Deirdre Mendez is trying to explain American cultural nuances to 47 students from nine different countries when a student from Austria pipes up and says that Americans seem disingenuous to strangers. To that, the entire room explodes in agreement.
“Let me clear the confusion,” Mendez responds. “Americans are pretty friendly. We ask acquaintances and strangers alike how they’re doing when we see them. And the answer is always, ‘Great, how are you?’ And that’s the end of it. We’re all great. It would be strange to say anything other than that. It’s not that we don’t care to have a conversation with you. It’s just that for us, friendly inquiry isn’t reserved exclusively for deep relationships.”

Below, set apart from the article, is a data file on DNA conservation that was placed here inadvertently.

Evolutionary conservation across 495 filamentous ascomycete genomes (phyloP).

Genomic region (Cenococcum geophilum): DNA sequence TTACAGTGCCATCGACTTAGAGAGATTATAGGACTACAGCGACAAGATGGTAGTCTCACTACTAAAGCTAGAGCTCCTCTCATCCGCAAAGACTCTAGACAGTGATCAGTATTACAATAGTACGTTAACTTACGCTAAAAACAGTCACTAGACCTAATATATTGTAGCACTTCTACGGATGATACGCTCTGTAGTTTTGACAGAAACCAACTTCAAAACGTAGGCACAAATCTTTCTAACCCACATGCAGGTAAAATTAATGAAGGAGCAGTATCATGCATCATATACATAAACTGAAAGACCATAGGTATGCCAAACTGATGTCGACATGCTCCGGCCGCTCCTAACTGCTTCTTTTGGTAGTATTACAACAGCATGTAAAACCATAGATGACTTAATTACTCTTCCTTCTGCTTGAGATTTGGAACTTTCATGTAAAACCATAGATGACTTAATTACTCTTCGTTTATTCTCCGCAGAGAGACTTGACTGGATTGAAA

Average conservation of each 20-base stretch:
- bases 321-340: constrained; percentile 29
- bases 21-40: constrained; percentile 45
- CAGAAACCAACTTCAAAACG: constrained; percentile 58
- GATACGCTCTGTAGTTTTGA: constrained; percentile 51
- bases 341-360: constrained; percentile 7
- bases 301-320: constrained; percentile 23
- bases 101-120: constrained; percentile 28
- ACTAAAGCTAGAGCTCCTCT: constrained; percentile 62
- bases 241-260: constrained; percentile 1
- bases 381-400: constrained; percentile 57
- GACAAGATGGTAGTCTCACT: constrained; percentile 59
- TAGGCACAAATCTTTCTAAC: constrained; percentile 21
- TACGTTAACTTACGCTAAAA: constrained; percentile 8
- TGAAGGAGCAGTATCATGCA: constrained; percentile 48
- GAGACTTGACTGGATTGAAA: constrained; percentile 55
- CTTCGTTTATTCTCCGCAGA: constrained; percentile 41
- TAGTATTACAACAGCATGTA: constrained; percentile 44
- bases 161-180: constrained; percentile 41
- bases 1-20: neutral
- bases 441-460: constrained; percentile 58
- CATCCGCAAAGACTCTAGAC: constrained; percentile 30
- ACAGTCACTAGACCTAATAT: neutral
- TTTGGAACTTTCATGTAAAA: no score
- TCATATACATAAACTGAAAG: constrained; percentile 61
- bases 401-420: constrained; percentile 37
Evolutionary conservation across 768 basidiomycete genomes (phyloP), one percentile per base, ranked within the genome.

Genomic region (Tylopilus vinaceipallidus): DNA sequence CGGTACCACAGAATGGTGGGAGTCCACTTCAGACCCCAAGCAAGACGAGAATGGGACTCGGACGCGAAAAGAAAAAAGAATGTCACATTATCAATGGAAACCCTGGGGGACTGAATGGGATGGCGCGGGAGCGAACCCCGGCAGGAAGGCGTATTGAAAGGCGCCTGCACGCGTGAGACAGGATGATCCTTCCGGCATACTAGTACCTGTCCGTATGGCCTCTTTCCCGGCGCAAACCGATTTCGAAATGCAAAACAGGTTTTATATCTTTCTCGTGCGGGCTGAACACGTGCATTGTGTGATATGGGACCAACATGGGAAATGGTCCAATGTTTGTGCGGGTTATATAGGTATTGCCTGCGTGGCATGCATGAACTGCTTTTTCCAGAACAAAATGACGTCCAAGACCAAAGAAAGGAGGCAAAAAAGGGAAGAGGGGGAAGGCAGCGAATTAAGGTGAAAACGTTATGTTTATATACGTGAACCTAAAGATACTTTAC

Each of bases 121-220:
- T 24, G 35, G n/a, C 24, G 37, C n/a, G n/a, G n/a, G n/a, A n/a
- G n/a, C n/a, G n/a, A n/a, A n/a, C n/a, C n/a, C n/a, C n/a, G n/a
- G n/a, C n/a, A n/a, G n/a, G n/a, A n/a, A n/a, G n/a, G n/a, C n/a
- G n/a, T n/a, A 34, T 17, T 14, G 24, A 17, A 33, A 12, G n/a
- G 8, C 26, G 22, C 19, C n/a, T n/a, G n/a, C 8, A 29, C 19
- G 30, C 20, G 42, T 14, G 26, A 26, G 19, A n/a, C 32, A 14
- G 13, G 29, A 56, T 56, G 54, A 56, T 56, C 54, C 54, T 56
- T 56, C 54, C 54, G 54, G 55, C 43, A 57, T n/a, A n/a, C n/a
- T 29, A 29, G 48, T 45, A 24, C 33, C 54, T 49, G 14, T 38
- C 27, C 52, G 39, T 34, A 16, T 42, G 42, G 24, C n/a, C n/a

It’s just one of the small but illuminating lessons Mendez shares in her Studies in Intercultural Management course, which is part of the BBA Global program, a global adaptability initiative hosted by the Center for International Business Education and Research (CIBER).